Texas Construction News from Virtual Builders Exchange
Posted: 10-13-2017, 12:35 p.m.
by Adolfo Pesquera
San Antonio (Bexar County) – City staff is proceeding with plans to perform a $38 million renovation and modernization of the 128-year-old old City Hall Building, with construction expected to begin in late summer 2018.
During a presentation on the status of the historic four-story structure, Mike Frisbie, the Transportation and Capital Improvements Department director, explained that maintenance staff has been unable to keep up with needed repairs due to the building’s antiquity.
The roof leaks. The plumbing system is over 50 years old and sewage backs up. The facade is crumbling. The elevators date to the 1940s. In general, Frisbie made the case that the building is falling apart and needs to be vacated in order to make major repairs and renovations.
Currently, City Council hold regular session and B Session in the Municipal Plaza Building that faces the Main Plaza square at Commerce Street and North Main Avenue. However, the district councilmembers and staff have their offices in the old City Hall building. Frisbie’s recommendation was that they temporarily relocate to the Frost Tower that the city purchased from Frost Bank.
Aside from the hazards of occupying a building under construction, Frisbie said there is asbestos in the building that would have to be removed. It would be unsafe for staff and visitors.
After the renovation, district city councilmembers would be allotted the top two floors of the building. Illustration courtesy of City of San Antonio.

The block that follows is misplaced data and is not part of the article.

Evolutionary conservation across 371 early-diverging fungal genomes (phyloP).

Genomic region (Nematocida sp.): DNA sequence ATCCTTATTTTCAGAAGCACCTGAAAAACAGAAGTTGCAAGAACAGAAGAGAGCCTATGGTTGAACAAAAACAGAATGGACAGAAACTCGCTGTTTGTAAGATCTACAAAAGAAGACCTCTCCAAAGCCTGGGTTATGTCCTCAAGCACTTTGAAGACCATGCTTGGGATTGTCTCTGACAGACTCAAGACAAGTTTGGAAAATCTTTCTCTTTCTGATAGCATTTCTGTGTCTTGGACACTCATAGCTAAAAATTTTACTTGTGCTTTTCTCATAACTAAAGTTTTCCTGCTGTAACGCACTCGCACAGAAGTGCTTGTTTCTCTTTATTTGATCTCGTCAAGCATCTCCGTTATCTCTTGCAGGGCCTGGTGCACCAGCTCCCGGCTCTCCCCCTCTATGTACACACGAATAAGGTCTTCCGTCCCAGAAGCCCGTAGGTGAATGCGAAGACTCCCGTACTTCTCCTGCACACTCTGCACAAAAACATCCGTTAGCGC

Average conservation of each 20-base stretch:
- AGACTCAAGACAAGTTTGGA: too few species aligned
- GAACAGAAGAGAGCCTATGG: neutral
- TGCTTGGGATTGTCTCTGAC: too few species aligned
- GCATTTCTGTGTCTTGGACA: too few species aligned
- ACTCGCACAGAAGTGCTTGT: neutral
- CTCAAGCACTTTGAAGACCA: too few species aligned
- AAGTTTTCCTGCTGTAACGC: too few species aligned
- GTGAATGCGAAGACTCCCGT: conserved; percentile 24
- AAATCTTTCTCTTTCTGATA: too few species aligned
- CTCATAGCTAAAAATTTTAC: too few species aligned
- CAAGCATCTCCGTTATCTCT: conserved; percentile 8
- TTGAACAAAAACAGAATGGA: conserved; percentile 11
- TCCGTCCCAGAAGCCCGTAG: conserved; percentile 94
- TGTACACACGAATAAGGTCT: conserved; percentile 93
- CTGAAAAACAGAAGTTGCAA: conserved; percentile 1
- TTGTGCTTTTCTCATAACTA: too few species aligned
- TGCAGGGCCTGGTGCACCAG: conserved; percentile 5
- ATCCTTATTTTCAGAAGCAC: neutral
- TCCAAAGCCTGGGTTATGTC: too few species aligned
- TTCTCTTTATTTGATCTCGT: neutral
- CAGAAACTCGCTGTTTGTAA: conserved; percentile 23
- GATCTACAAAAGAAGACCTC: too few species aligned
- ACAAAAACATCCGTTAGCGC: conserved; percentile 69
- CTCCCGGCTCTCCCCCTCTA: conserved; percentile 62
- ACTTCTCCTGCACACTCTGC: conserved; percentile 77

The estimated price tag breaks down to $34.6 million for new mechanical, electrical and plumbing systems, a new HVAC system, new elevators, improved fire suppression system, exterior masonry repair, new and refurbished exterior windows and entrances, and exterior drainage improvements.
Another $3.4 million would be dedicated to a new ADA accessible entrance to the building. Earlier this year, the city conducted a design contest for a new entrance system and Beaty Palmer Architects came up with the winning design. The design involves raising the earth from where the block meets Flores Street at the corners and constructing two ramps that approach the building diagonally.
Frisbie recommended the use of a Design-Build delivery method that would involved a two-step (RFQ/RFP) solicitation process. The selection of a Design-Build team would be conducted between now and February.
City Council would vote on the approval of the contract in April and designs would commence that same month. From April to June 2018, the staff and Design-Build team would get review and approval of their plans from the city’s Historic and Design Review Commission and the Texas Historical Commission.
The site plan by Beaty Palmer Architects for the front lawn shows an elevated lawn at the corners that would accommodate two ramps.
Staff would relocate in August-September and construction would begin in September, beginning with limited demolition and abatement. The project is scheduled to be substantially complete by November 2019, with staff being allowed to move back in around December 2019 to January 2020.
City councilmembers and staff would return to modern office quarters with soundproof glass walls that provide more efficient use of space. Occupants would also have more room because Frisbie said staffing would be reduced from the current 143-personnel to 91.
The project would be paid with an issuance of Certificates of Obligation in summer 2018.
Adolfo Pesquera (Reporter/Editor) is a veteran news journalist. He has worked for Hearst Corp., American Lawyer Media, News Corp and Freedom Communications. His work has been published in newspapers and magazines across the USA. He is a journalism graduate of UT-RGV. He writes, edits and creates digital pages for VBX.